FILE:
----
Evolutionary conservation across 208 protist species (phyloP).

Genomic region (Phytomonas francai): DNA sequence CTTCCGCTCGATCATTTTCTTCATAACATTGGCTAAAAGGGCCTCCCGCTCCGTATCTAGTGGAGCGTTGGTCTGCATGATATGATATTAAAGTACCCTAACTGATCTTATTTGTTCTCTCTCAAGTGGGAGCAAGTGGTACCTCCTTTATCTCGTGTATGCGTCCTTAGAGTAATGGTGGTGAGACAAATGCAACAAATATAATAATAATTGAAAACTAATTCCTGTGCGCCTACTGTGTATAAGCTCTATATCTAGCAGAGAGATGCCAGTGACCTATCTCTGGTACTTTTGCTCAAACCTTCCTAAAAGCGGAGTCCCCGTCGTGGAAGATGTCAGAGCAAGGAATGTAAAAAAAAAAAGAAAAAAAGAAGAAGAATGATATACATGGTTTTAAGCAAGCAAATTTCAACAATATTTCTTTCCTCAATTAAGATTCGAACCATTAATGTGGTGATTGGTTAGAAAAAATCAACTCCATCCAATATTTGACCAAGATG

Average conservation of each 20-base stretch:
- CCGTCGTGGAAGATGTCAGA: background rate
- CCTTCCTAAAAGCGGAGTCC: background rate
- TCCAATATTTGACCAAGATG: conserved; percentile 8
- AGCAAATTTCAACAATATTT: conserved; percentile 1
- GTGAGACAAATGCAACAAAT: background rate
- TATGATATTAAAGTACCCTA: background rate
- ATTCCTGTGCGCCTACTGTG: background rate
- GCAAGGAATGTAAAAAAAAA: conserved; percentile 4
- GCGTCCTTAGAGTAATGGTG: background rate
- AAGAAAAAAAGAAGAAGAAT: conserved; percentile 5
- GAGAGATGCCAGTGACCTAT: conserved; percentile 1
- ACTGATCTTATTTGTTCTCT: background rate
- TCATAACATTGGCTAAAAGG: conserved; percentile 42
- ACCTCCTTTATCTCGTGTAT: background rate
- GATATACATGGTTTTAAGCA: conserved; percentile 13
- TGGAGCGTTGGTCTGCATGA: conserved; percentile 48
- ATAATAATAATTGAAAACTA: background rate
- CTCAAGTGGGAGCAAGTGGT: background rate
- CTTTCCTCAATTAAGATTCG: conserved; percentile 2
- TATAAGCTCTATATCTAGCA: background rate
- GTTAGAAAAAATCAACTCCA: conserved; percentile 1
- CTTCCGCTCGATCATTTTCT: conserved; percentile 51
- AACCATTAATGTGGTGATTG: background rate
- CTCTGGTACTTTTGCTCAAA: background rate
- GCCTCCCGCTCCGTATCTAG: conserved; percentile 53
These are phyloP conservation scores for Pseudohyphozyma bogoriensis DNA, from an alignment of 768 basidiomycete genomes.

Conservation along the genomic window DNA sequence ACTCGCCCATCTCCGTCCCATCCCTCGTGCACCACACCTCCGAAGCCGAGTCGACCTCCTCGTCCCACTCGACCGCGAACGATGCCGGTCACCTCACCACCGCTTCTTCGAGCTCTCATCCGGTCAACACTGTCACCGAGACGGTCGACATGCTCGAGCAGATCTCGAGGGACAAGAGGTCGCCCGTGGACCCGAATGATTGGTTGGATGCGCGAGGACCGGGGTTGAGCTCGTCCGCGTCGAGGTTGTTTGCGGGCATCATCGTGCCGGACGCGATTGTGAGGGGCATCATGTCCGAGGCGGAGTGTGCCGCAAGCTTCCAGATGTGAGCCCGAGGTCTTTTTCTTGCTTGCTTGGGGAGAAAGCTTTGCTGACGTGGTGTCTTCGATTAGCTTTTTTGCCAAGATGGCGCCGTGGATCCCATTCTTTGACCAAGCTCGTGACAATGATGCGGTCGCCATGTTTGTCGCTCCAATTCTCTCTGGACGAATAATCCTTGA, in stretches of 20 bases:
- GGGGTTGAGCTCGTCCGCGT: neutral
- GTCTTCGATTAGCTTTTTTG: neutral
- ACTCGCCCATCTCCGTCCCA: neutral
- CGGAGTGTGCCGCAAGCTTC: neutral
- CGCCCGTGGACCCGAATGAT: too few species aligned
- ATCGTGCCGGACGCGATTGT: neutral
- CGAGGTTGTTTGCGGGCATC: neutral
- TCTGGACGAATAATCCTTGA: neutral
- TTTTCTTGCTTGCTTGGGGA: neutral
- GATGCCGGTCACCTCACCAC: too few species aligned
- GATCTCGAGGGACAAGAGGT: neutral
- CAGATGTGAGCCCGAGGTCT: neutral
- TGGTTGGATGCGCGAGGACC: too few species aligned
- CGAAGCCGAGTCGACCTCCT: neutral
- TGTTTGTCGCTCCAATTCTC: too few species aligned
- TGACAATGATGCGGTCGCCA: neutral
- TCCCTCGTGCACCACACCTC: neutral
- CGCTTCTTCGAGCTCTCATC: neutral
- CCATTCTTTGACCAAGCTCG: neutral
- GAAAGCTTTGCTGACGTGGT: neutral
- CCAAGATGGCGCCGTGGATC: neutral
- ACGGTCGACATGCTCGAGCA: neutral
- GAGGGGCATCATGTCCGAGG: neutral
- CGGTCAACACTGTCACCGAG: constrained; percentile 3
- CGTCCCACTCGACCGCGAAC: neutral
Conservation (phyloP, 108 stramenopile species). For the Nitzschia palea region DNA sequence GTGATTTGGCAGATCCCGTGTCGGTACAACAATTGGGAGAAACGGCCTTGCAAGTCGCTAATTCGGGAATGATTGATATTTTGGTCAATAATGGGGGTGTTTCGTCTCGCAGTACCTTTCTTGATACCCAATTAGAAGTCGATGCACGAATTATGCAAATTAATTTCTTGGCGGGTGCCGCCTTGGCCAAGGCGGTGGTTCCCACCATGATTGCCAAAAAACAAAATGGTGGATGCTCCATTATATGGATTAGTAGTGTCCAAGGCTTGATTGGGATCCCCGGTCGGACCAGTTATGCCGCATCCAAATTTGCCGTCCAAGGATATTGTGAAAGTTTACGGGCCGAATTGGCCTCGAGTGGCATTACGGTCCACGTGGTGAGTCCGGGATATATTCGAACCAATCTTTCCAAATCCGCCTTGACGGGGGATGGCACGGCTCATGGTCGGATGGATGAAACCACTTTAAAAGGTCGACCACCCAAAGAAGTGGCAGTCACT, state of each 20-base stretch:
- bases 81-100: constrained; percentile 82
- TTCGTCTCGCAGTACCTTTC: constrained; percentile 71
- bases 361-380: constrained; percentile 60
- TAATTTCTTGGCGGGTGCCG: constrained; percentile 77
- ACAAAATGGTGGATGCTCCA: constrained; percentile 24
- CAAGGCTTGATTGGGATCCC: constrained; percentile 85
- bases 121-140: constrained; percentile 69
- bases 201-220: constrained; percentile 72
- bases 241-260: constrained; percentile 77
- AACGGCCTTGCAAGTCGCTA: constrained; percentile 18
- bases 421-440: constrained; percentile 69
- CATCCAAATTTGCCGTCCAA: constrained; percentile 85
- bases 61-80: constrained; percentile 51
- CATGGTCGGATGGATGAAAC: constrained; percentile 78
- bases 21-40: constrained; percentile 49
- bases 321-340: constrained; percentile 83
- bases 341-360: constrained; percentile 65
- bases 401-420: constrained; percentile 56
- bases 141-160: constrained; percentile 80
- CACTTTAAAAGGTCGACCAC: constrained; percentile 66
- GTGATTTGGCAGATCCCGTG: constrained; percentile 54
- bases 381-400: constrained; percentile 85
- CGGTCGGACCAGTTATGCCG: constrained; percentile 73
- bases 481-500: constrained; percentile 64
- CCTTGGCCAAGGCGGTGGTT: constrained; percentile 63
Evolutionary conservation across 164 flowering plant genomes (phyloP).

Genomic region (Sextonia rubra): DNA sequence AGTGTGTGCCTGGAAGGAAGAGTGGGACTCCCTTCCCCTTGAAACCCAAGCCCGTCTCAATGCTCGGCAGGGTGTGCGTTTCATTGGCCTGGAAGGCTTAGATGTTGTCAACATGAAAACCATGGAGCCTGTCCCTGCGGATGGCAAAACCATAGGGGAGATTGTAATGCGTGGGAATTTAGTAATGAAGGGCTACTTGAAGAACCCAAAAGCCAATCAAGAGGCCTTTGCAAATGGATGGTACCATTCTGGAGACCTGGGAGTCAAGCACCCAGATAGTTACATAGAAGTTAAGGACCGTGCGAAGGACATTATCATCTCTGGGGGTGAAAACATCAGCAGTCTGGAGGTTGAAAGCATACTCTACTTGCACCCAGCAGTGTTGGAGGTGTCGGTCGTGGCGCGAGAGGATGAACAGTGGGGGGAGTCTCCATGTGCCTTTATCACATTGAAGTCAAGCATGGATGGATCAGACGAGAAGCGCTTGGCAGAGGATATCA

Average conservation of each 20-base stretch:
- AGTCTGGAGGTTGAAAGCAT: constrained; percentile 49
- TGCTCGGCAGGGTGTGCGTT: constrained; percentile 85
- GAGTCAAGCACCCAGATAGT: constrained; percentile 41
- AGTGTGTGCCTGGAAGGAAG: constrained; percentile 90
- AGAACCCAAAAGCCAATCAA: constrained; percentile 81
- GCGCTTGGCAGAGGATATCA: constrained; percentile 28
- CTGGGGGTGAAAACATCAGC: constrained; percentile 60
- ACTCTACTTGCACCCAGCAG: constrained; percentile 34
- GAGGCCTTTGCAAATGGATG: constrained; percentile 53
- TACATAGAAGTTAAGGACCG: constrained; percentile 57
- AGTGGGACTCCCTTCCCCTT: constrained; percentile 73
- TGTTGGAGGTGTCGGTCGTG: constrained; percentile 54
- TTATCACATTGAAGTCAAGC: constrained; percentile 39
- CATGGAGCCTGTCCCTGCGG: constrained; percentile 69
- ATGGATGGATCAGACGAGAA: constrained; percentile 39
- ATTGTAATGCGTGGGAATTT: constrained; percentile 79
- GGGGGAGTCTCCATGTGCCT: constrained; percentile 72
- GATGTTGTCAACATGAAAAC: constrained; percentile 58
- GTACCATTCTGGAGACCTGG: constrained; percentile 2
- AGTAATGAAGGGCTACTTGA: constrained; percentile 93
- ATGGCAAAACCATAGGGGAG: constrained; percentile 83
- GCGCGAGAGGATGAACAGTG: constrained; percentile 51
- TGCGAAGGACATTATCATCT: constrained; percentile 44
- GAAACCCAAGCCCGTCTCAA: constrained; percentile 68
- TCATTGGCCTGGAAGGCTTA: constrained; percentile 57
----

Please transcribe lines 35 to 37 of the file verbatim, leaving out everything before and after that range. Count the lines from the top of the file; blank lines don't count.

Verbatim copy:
- CGCCCGTGGACCCGAATGAT: too few species aligned
- ATCGTGCCGGACGCGATTGT: neutral
- CGAGGTTGTTTGCGGGCATC: neutral